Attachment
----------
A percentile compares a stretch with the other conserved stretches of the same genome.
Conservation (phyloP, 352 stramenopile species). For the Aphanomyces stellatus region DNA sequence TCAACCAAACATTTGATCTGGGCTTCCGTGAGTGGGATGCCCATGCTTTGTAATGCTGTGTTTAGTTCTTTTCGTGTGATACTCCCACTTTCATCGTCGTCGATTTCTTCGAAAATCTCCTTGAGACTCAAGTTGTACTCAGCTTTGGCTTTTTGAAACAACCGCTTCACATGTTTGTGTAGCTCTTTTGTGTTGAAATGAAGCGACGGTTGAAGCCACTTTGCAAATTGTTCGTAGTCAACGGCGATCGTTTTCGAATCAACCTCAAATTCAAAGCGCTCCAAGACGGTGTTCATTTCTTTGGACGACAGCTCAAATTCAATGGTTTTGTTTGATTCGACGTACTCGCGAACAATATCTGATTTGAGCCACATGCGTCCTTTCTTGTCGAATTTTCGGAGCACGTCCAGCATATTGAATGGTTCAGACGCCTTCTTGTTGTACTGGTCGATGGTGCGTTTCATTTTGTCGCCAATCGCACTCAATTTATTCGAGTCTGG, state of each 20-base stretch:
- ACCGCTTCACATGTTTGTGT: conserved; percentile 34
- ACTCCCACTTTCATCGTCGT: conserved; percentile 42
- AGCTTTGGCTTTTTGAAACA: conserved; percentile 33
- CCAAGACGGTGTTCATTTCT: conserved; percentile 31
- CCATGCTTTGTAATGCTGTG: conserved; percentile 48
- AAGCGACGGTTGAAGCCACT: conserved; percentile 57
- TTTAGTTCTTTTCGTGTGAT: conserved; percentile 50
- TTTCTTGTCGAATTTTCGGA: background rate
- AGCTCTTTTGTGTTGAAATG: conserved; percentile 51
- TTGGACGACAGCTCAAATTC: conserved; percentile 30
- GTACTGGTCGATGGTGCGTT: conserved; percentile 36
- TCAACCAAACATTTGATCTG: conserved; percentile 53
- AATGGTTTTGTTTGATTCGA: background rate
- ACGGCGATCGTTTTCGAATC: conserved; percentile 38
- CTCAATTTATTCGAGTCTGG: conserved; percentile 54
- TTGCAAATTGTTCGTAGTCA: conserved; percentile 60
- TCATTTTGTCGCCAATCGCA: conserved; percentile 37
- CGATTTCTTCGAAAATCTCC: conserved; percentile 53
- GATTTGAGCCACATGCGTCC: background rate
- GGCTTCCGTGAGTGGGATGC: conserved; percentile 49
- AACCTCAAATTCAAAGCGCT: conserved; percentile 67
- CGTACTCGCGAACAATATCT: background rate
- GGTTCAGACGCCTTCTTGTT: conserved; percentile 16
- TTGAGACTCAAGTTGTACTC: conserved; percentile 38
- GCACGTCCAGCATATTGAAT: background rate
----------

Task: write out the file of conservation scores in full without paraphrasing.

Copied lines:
A percentile compares a stretch with the other conserved stretches of the same genome.
Conservation (phyloP, 352 stramenopile species). For the Aphanomyces stellatus region DNA sequence TCAACCAAACATTTGATCTGGGCTTCCGTGAGTGGGATGCCCATGCTTTGTAATGCTGTGTTTAGTTCTTTTCGTGTGATACTCCCACTTTCATCGTCGTCGATTTCTTCGAAAATCTCCTTGAGACTCAAGTTGTACTCAGCTTTGGCTTTTTGAAACAACCGCTTCACATGTTTGTGTAGCTCTTTTGTGTTGAAATGAAGCGACGGTTGAAGCCACTTTGCAAATTGTTCGTAGTCAACGGCGATCGTTTTCGAATCAACCTCAAATTCAAAGCGCTCCAAGACGGTGTTCATTTCTTTGGACGACAGCTCAAATTCAATGGTTTTGTTTGATTCGACGTACTCGCGAACAATATCTGATTTGAGCCACATGCGTCCTTTCTTGTCGAATTTTCGGAGCACGTCCAGCATATTGAATGGTTCAGACGCCTTCTTGTTGTACTGGTCGATGGTGCGTTTCATTTTGTCGCCAATCGCACTCAATTTATTCGAGTCTGG, state of each 20-base stretch:
- ACCGCTTCACATGTTTGTGT: conserved; percentile 34
- ACTCCCACTTTCATCGTCGT: conserved; percentile 42
- AGCTTTGGCTTTTTGAAACA: conserved; percentile 33
- CCAAGACGGTGTTCATTTCT: conserved; percentile 31
- CCATGCTTTGTAATGCTGTG: conserved; percentile 48
- AAGCGACGGTTGAAGCCACT: conserved; percentile 57
- TTTAGTTCTTTTCGTGTGAT: conserved; percentile 50
- TTTCTTGTCGAATTTTCGGA: background rate
- AGCTCTTTTGTGTTGAAATG: conserved; percentile 51
- TTGGACGACAGCTCAAATTC: conserved; percentile 30
- GTACTGGTCGATGGTGCGTT: conserved; percentile 36
- TCAACCAAACATTTGATCTG: conserved; percentile 53
- AATGGTTTTGTTTGATTCGA: background rate
- ACGGCGATCGTTTTCGAATC: conserved; percentile 38
- CTCAATTTATTCGAGTCTGG: conserved; percentile 54
- TTGCAAATTGTTCGTAGTCA: conserved; percentile 60
- TCATTTTGTCGCCAATCGCA: conserved; percentile 37
- CGATTTCTTCGAAAATCTCC: conserved; percentile 53
- GATTTGAGCCACATGCGTCC: background rate
- GGCTTCCGTGAGTGGGATGC: conserved; percentile 49
- AACCTCAAATTCAAAGCGCT: conserved; percentile 67
- CGTACTCGCGAACAATATCT: background rate
- GGTTCAGACGCCTTCTTGTT: conserved; percentile 16
- TTGAGACTCAAGTTGTACTC: conserved; percentile 38
- GCACGTCCAGCATATTGAAT: background rate